Tuesday, June 06, 2006

Name change has hurt Macy’s

Note from Steve: Be sure to check out Michael Meckler's take on this issue at Red-State.com

Decision to drop ‘Lazarus’ not a hit in central Ohio.

Jeffrey Sheban

COLUMBUS, Oh. - Macy’s is not as big a draw in central Ohio since the chain’s name was changed from Lazarus last year, market research indicates.

In 2005, customer visits to Macy’s in the Columbus market declined 4.5 percentage points, or by more than 50,000 people, according to the independent marketresearch firm Scarborough Research.

The drop was steeper than Lazarus experienced during the previous five years combined.

Parent company Federated Department Stores changed the Lazarus name on six department stores and two furniture stores in central Ohio in March 2005, ending a 154-year run for a brand that had become synonymous with shopping in Columbus. The first Lazarus store opened in 1851 Downtown and grew into a regional chain of more than 40 stores in Ohio and four other states.

The change was part of Federated’s strategy to retire regional names, such as Bon Marche, Burdines, Goldsmith’s, Lazarus and Rich’s, in favor of a single national brand: Macy’s.

Federated also is converting 400 stores acquired last year from May Department Stores, including Kaufmann’s, to Macy’s. By the end of the year, the company plans to operate 850 stores, most of them under the name Macy’s.

Chicago-based retail analyst James E. Dion said the Columbus market-share data, the first he’s seen compiled, suggests to him that Federated might have misjudged consumer sentiment.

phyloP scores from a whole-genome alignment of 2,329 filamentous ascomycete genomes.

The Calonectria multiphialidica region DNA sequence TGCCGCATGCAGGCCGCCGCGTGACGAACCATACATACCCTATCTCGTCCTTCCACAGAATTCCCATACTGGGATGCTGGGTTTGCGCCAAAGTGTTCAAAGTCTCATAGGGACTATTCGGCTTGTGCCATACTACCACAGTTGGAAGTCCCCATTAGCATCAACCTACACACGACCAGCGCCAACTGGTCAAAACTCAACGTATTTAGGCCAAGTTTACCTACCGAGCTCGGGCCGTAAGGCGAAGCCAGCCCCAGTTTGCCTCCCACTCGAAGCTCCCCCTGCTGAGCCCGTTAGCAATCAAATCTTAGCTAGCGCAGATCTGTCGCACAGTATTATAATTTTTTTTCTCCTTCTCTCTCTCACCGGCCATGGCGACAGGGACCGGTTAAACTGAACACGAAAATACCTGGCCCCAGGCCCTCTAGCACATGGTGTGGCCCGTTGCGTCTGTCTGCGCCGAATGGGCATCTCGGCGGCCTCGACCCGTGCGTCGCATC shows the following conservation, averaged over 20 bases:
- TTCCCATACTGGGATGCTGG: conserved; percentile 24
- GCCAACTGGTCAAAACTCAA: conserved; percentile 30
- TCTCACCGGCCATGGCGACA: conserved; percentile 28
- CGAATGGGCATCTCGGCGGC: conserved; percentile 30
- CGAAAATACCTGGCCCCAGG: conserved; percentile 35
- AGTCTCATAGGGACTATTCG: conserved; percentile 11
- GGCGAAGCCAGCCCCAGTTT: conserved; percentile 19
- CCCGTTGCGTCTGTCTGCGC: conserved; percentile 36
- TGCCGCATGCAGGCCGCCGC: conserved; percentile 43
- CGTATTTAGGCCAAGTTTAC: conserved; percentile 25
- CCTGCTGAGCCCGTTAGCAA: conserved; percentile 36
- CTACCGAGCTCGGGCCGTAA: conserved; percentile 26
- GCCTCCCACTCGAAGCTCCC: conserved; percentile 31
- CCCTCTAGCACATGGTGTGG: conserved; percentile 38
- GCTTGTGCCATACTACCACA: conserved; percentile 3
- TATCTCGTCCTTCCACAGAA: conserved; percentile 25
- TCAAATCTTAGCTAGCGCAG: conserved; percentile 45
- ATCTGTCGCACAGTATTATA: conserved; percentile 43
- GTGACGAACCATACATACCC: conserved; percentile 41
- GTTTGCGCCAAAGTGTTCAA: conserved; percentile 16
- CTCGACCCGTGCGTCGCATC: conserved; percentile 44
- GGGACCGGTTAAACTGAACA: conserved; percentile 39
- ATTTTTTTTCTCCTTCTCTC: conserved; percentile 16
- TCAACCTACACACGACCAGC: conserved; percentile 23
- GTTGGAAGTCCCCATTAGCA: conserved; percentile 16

"I think it’s a huge warning flag," he said. "The customers are basically saying, ‘We liked our hometown department store. We liked Lazarus. We trusted it.’ "

Shopper Libby Benson agreed.

"I shopped Lazarus for many years. I went every time I had a chance," said Benson, a model for Lazarus in the 1970s.

While she continues to shop at Macy’s, she’s spending more time in rival Nordstrom and specialty shops.

"Since Lazarus left, I kind of shop around," she said.

According to Scarborough Research, Benson is not alone. Lazarus foot traffic declined modestly between 2000 and 2004, the last full year for the Lazarus name. Nearly 320,000 central Ohioans, or 28.7 percent of adults, said they visited a Lazarus in 2000.

By 2004, the number had declined to nearly 306,000, or 24.3 percent of adult shoppers.

A year later, less than 252,000 adult shoppers, or 19.8 percent of the market, said they visited Macy’s.

"Normally, you would not expect that level of decline," Dion said. "Lazarus absolutely had value as a name, and the customer is saying one size does not fit all."

Store numbers don’t account for it. Since 2001, Lazarus has closed five central Ohio stores: Downtown, Heath, Henderson Road, Northland and Westerville. Since 1997, it has opened four: Easton, Polaris, the Mall at Tuttle Crossing and Tuttle furniture. The company has said the new stores have more than twice the sales volume of those they replaced.

Other department stores, including Sears and JCPenney, have lost market share in the period, while Target and Wal-Mart have gained share. Newcomers in the market — Kaufmann’s, Kohl’s, Nordstrom, Saks Fifth Avenue and Von Maur — also have siphoned customers from Macy’s.

Federated spokesman Jim Sluzewski said the Cincinnatibased company doesn’t disclose customer traffic, and he declined to comment on the Columbus data.

But he said it’s too soon to judge the drawing power of the Macy’s brand, which will not be marketed aggressively on a national basis until the fall, when all the May stores are rebranded.

"At this point, the customer is waiting to see," Sluzewski said. "There’s always concern when we change names because change is difficult. But customers always tell us it’s what’s inside the store that’s important with them."

That’s how shopper Michael Sanders of Gahanna sees it. The 35-year-old father of two hasn’t scaled back his Macy’s shopping compared with Lazarus because the new stores meet his needs.

"To me, it’s the same," he said, leaving the Macy’s at Easton last week with a purchase. "The only thing that changed is the sign on the outside and who I send my payment to."